Photo: Idlewild, ca. 1843, Route 5, Talladega, Alabama. Home built by William Blount McClellan [1796-1881], West Point graduate who served as a Colonel in the Confederate Army. Listed on the National Register of Historic Places in 1993. Photographed by User:Brian K. Chatham (own work), 2011, [cc-by-3.0 (creativecommons.org/licenses/by/3.0)], via Wikimedia Commons, accessed February, 2014.
Talladega City Hall is located at 203 West South Street, Talladega, AL 35161.
First incorporated in 1835, the act was repealed in 1843; it was again incorporated in 1901.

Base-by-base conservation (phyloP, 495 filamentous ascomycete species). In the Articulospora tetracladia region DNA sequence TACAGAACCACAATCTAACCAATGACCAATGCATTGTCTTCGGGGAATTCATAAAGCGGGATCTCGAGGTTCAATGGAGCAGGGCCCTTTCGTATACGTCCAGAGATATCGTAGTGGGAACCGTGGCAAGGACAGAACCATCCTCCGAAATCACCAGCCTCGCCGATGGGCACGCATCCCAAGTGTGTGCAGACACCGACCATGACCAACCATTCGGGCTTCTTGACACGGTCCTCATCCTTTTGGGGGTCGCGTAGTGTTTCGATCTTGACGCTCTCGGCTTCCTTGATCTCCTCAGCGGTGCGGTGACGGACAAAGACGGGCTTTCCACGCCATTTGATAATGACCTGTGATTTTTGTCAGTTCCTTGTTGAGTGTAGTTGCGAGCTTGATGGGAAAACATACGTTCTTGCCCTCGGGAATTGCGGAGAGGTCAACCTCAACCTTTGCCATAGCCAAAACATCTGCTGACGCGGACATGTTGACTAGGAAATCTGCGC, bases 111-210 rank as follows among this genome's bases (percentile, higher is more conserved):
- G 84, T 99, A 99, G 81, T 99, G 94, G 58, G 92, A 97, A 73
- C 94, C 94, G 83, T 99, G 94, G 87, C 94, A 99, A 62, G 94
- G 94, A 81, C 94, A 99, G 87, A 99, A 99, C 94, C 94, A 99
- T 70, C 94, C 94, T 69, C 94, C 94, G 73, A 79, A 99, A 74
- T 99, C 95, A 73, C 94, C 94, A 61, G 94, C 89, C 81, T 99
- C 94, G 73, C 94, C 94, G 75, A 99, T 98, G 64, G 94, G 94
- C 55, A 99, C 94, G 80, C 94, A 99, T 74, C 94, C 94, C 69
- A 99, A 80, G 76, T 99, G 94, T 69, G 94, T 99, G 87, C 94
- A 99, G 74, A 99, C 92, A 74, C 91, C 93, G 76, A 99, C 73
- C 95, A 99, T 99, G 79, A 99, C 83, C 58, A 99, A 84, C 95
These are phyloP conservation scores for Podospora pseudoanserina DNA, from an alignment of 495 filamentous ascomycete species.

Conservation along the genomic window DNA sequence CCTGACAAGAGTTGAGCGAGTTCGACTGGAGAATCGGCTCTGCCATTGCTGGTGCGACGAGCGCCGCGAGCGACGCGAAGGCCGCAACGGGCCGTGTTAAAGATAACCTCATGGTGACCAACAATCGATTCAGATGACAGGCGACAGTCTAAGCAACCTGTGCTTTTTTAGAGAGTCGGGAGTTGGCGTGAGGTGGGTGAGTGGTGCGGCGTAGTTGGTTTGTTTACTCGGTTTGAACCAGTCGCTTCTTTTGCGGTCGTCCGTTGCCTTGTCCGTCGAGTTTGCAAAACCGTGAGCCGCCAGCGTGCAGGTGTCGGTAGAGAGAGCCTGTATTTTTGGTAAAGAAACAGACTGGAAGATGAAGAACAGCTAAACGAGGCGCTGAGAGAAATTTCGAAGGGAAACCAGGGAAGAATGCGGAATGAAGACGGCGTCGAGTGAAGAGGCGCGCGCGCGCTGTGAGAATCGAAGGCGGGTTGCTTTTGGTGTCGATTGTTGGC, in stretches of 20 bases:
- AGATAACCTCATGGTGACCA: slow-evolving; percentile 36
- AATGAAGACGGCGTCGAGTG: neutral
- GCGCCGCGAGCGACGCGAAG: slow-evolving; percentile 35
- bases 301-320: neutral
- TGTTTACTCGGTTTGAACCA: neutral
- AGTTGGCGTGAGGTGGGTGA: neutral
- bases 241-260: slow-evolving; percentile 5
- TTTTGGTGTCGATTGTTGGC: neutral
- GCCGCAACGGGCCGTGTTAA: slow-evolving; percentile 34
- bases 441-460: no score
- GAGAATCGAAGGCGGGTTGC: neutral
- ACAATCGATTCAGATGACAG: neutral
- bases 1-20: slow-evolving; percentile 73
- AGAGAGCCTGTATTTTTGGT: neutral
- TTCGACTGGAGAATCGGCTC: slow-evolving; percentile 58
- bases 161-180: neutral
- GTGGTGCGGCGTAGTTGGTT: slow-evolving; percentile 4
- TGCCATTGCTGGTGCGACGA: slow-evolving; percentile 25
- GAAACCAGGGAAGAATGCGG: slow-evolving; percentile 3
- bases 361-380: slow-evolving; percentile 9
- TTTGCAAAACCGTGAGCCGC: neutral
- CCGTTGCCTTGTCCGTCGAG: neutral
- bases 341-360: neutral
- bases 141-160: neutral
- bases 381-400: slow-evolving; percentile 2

In 1833 the legislature appointed commissioners to locate the county seat. They chose "The Battle Ground," naming it Talladega, after the Indian village. In laying off the town, provision was made for a courthouse site, a public square, and academy and church sites. Capt. Jacob Shelby and Richard Hampton were the contractors for the brick courthouse, with William Shelby as brick mason. It was begun in 1836 and finished in 1838. Previous to its completion, court had been in a large log-house near the spring. In 1834 the first school was opened by Miss Spears. From 1832 to 1837 a number of settlers arrived. Among them were John White, Col. William Hogan, Joab Lawler, Eli Shortridge, Alexander Bowie, Felix G. McConnell. F. W. Bowdon, Joseph Camp, Jacob Bradford, J. J. Woodward, Colonel William Curry, L. E. Parsons, J. B. Martin, Alexander Rice, John T. Heflin, and John Henderson. Several of them became distinguished in the affairs of the State: Hon. J. L. M. Curry, Governor Lewis Parsons, Judge Samuel Rice, Dr. Samuel Hogan, surgeon on Gen. Joe Wheeler's personal staff, and the Isbell family, philanthropists and capitalists.